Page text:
How to Sauté Firm, Rich Fish

How to Sauté Firm, Rich Fish
Rich fish — those that are high in fat, such as salmon, tuna, and bluefish — are exceptionally good when sautéed. And you can enhance it with a myriad of sauces that you can make in 15 minutes or less. Since this fish has a relatively high fat content, it also tolerates hot sauces. The recipe for tuna steaks with ginger and chili is a good example of this.
Keep in mind that hot sauce with thinner fish, such as sole or snapper, can be a failure. In general, hard fish (or fatty fish) tolerate seasoning better.
Tuna slices with ginger and chili
Preparation time: about 15 minutes
Cooking time: about 15 minutes
Yield: 4 servings
4 tuna steaks, each about 6 to 7 ounces and 3/4 inch thick
A pinch of salt and pepper for each steak
2 tablespoons butter
1 cup white wine or white grape juice
1 tablespoon red pepper paste
1/2 teaspoon dried ground ginger
1 tablespoon brown sugar
1 tablespoon dark sesame oil
1. Season both sides of the tuna slices with salt and pepper.
Melt the butter over medium-high heat in a nonstick skillet or skillet large enough to hold the steaks in a single layer.
2. Add the tuna to the skillet and cook until lightly browned on both sides, about 3 minutes per side.
3. Transfer the steaks to a warm plate and cover with tin foil.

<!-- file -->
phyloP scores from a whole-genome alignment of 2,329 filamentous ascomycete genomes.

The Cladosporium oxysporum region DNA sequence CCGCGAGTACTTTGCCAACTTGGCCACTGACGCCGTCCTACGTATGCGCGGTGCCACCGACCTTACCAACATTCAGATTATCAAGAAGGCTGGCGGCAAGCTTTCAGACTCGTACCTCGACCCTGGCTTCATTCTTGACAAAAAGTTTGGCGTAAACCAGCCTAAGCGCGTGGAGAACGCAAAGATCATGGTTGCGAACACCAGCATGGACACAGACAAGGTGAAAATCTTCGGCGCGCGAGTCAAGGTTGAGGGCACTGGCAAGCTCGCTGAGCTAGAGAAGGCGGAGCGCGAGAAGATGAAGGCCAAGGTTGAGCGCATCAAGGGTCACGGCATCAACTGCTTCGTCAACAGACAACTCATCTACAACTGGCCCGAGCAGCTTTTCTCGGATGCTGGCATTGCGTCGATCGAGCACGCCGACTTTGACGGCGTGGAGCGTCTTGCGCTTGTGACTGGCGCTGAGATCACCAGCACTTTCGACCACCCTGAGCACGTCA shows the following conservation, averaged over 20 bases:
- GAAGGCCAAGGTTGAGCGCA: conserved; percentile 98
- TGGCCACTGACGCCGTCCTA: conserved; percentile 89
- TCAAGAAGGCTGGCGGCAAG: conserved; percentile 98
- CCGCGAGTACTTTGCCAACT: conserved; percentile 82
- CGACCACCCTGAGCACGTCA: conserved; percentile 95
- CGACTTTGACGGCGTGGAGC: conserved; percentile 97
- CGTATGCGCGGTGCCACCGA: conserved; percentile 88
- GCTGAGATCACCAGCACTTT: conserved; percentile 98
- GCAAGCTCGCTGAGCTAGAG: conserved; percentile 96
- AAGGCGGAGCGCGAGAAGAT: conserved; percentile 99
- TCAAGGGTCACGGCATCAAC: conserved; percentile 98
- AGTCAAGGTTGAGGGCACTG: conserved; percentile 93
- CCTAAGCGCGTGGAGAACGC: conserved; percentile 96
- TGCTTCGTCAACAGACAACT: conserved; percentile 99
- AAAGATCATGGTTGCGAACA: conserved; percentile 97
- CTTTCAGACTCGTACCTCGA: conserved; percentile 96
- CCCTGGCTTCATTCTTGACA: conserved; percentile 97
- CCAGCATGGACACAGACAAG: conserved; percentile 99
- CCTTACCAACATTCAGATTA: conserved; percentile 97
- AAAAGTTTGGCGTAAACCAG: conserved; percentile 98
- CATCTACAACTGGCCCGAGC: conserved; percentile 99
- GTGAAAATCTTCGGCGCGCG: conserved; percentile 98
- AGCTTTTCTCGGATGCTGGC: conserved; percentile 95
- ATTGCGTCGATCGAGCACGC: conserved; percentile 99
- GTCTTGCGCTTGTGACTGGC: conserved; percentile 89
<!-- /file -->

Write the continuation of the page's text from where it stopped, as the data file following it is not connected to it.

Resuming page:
Leave the cooking butter in the pan and scrape the bottom of the pan with a wooden spoon to loosen the browned bits sticking to the pan.

4. Add grape juice or wine, raise heat, and cook until about half of the liquid in the pan has evaporated (less than a minute).
5. Reduce the heat to medium.
Add chili paste, ginger, brown sugar and sesame oil. Stir constantly until ingredients are well mixed.
6. Add the tuna steaks (and any of their juices on the plate) back to the skillet, and bring the liquid to a simmer.
Cook for about 1 minute or until completely heated through, turning once to coat the fillets with glaze. Don’t overcook.
7. Using a flat metal spoon, remove each tuna steak to a separate plate. Pour a little sauce over each steak and serve immediately.
Per serving: 274 calories (from 96 fats); fat 11 g (saturated 4 g); cholesterol 89 mg; 305 mg sodium, carbohydrate 4 g (dietary fiber 0 g); Protein 38 g.
If you don’t have a frying pan large enough to cook all the tuna steaks at once, use a smaller skillet and cook the tuna in batches. If you do, be sure to provide enough sauce for all of the steaks.
Look for red chili paste with Asian food ingredients at your grocery store.